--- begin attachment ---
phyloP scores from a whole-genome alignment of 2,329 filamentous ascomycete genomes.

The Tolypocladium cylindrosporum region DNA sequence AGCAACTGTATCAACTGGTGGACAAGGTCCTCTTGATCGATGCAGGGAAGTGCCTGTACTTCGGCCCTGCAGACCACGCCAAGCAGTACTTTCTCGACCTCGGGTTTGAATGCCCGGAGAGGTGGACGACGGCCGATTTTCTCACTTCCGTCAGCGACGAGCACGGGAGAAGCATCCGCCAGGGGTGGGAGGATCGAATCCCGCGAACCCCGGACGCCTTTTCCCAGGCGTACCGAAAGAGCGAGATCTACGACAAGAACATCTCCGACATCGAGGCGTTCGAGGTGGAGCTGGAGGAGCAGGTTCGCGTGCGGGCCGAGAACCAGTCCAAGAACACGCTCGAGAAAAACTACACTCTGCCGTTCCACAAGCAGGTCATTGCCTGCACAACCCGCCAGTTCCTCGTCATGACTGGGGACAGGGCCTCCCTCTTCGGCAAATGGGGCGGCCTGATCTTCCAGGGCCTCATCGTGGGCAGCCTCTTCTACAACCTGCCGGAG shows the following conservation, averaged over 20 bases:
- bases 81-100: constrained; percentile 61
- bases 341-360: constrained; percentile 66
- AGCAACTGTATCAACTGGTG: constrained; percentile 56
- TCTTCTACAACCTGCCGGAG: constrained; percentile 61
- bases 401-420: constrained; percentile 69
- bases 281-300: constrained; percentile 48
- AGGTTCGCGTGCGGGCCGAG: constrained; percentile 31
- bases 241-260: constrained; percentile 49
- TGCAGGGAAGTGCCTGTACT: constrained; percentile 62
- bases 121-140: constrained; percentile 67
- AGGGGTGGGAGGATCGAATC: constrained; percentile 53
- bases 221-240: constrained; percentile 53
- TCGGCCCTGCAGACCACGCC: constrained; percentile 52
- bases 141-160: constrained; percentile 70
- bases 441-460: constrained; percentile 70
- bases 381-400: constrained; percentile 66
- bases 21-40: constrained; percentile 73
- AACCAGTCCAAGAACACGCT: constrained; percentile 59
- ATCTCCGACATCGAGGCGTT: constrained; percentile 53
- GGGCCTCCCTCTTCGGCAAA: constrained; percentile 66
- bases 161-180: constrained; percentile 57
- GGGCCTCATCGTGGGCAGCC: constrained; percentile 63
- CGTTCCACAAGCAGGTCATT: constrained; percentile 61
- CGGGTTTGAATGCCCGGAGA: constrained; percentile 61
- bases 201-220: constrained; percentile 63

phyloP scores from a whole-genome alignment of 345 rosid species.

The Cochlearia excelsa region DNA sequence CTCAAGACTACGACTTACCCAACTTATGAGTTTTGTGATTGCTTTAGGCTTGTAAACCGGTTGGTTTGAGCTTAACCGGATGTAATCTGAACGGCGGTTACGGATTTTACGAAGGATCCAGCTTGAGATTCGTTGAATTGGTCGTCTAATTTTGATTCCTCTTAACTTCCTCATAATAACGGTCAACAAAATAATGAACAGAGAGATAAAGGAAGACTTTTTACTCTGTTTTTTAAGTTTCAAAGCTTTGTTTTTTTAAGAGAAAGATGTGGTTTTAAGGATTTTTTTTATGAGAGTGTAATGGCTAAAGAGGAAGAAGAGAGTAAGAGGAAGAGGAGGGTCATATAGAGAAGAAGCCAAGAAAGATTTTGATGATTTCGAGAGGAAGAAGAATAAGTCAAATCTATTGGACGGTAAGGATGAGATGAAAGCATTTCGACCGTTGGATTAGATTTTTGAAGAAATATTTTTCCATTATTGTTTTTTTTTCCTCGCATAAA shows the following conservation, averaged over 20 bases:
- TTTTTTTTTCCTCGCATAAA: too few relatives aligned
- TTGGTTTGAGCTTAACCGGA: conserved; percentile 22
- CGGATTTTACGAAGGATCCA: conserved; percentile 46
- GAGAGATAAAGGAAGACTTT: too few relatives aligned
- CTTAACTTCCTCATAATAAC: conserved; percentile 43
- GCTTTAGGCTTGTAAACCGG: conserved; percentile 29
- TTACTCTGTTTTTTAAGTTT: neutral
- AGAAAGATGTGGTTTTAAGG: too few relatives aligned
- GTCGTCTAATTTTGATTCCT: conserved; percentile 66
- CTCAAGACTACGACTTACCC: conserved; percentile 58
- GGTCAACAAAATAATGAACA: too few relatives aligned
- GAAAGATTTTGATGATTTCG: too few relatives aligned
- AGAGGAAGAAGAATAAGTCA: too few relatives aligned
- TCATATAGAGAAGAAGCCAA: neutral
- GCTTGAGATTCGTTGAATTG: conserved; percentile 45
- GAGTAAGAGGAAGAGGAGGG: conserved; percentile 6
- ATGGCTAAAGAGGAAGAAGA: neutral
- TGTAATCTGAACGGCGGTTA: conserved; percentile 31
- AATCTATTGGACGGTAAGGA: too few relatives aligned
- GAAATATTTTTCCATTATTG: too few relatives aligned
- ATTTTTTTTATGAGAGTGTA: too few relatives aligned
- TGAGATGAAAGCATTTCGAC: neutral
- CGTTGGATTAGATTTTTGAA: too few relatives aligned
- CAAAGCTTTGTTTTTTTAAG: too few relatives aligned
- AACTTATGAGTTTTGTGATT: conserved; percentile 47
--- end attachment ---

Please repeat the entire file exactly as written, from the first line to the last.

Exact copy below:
phyloP scores from a whole-genome alignment of 2,329 filamentous ascomycete genomes.

The Tolypocladium cylindrosporum region DNA sequence AGCAACTGTATCAACTGGTGGACAAGGTCCTCTTGATCGATGCAGGGAAGTGCCTGTACTTCGGCCCTGCAGACCACGCCAAGCAGTACTTTCTCGACCTCGGGTTTGAATGCCCGGAGAGGTGGACGACGGCCGATTTTCTCACTTCCGTCAGCGACGAGCACGGGAGAAGCATCCGCCAGGGGTGGGAGGATCGAATCCCGCGAACCCCGGACGCCTTTTCCCAGGCGTACCGAAAGAGCGAGATCTACGACAAGAACATCTCCGACATCGAGGCGTTCGAGGTGGAGCTGGAGGAGCAGGTTCGCGTGCGGGCCGAGAACCAGTCCAAGAACACGCTCGAGAAAAACTACACTCTGCCGTTCCACAAGCAGGTCATTGCCTGCACAACCCGCCAGTTCCTCGTCATGACTGGGGACAGGGCCTCCCTCTTCGGCAAATGGGGCGGCCTGATCTTCCAGGGCCTCATCGTGGGCAGCCTCTTCTACAACCTGCCGGAG shows the following conservation, averaged over 20 bases:
- bases 81-100: constrained; percentile 61
- bases 341-360: constrained; percentile 66
- AGCAACTGTATCAACTGGTG: constrained; percentile 56
- TCTTCTACAACCTGCCGGAG: constrained; percentile 61
- bases 401-420: constrained; percentile 69
- bases 281-300: constrained; percentile 48
- AGGTTCGCGTGCGGGCCGAG: constrained; percentile 31
- bases 241-260: constrained; percentile 49
- TGCAGGGAAGTGCCTGTACT: constrained; percentile 62
- bases 121-140: constrained; percentile 67
- AGGGGTGGGAGGATCGAATC: constrained; percentile 53
- bases 221-240: constrained; percentile 53
- TCGGCCCTGCAGACCACGCC: constrained; percentile 52
- bases 141-160: constrained; percentile 70
- bases 441-460: constrained; percentile 70
- bases 381-400: constrained; percentile 66
- bases 21-40: constrained; percentile 73
- AACCAGTCCAAGAACACGCT: constrained; percentile 59
- ATCTCCGACATCGAGGCGTT: constrained; percentile 53
- GGGCCTCCCTCTTCGGCAAA: constrained; percentile 66
- bases 161-180: constrained; percentile 57
- GGGCCTCATCGTGGGCAGCC: constrained; percentile 63
- CGTTCCACAAGCAGGTCATT: constrained; percentile 61
- CGGGTTTGAATGCCCGGAGA: constrained; percentile 61
- bases 201-220: constrained; percentile 63

phyloP scores from a whole-genome alignment of 345 rosid species.

The Cochlearia excelsa region DNA sequence CTCAAGACTACGACTTACCCAACTTATGAGTTTTGTGATTGCTTTAGGCTTGTAAACCGGTTGGTTTGAGCTTAACCGGATGTAATCTGAACGGCGGTTACGGATTTTACGAAGGATCCAGCTTGAGATTCGTTGAATTGGTCGTCTAATTTTGATTCCTCTTAACTTCCTCATAATAACGGTCAACAAAATAATGAACAGAGAGATAAAGGAAGACTTTTTACTCTGTTTTTTAAGTTTCAAAGCTTTGTTTTTTTAAGAGAAAGATGTGGTTTTAAGGATTTTTTTTATGAGAGTGTAATGGCTAAAGAGGAAGAAGAGAGTAAGAGGAAGAGGAGGGTCATATAGAGAAGAAGCCAAGAAAGATTTTGATGATTTCGAGAGGAAGAAGAATAAGTCAAATCTATTGGACGGTAAGGATGAGATGAAAGCATTTCGACCGTTGGATTAGATTTTTGAAGAAATATTTTTCCATTATTGTTTTTTTTTCCTCGCATAAA shows the following conservation, averaged over 20 bases:
- TTTTTTTTTCCTCGCATAAA: too few relatives aligned
- TTGGTTTGAGCTTAACCGGA: conserved; percentile 22
- CGGATTTTACGAAGGATCCA: conserved; percentile 46
- GAGAGATAAAGGAAGACTTT: too few relatives aligned
- CTTAACTTCCTCATAATAAC: conserved; percentile 43
- GCTTTAGGCTTGTAAACCGG: conserved; percentile 29
- TTACTCTGTTTTTTAAGTTT: neutral
- AGAAAGATGTGGTTTTAAGG: too few relatives aligned
- GTCGTCTAATTTTGATTCCT: conserved; percentile 66
- CTCAAGACTACGACTTACCC: conserved; percentile 58
- GGTCAACAAAATAATGAACA: too few relatives aligned
- GAAAGATTTTGATGATTTCG: too few relatives aligned
- AGAGGAAGAAGAATAAGTCA: too few relatives aligned
- TCATATAGAGAAGAAGCCAA: neutral
- GCTTGAGATTCGTTGAATTG: conserved; percentile 45
- GAGTAAGAGGAAGAGGAGGG: conserved; percentile 6
- ATGGCTAAAGAGGAAGAAGA: neutral
- TGTAATCTGAACGGCGGTTA: conserved; percentile 31
- AATCTATTGGACGGTAAGGA: too few relatives aligned
- GAAATATTTTTCCATTATTG: too few relatives aligned
- ATTTTTTTTATGAGAGTGTA: too few relatives aligned
- TGAGATGAAAGCATTTCGAC: neutral
- CGTTGGATTAGATTTTTGAA: too few relatives aligned
- CAAAGCTTTGTTTTTTTAAG: too few relatives aligned
- AACTTATGAGTTTTGTGATT: conserved; percentile 47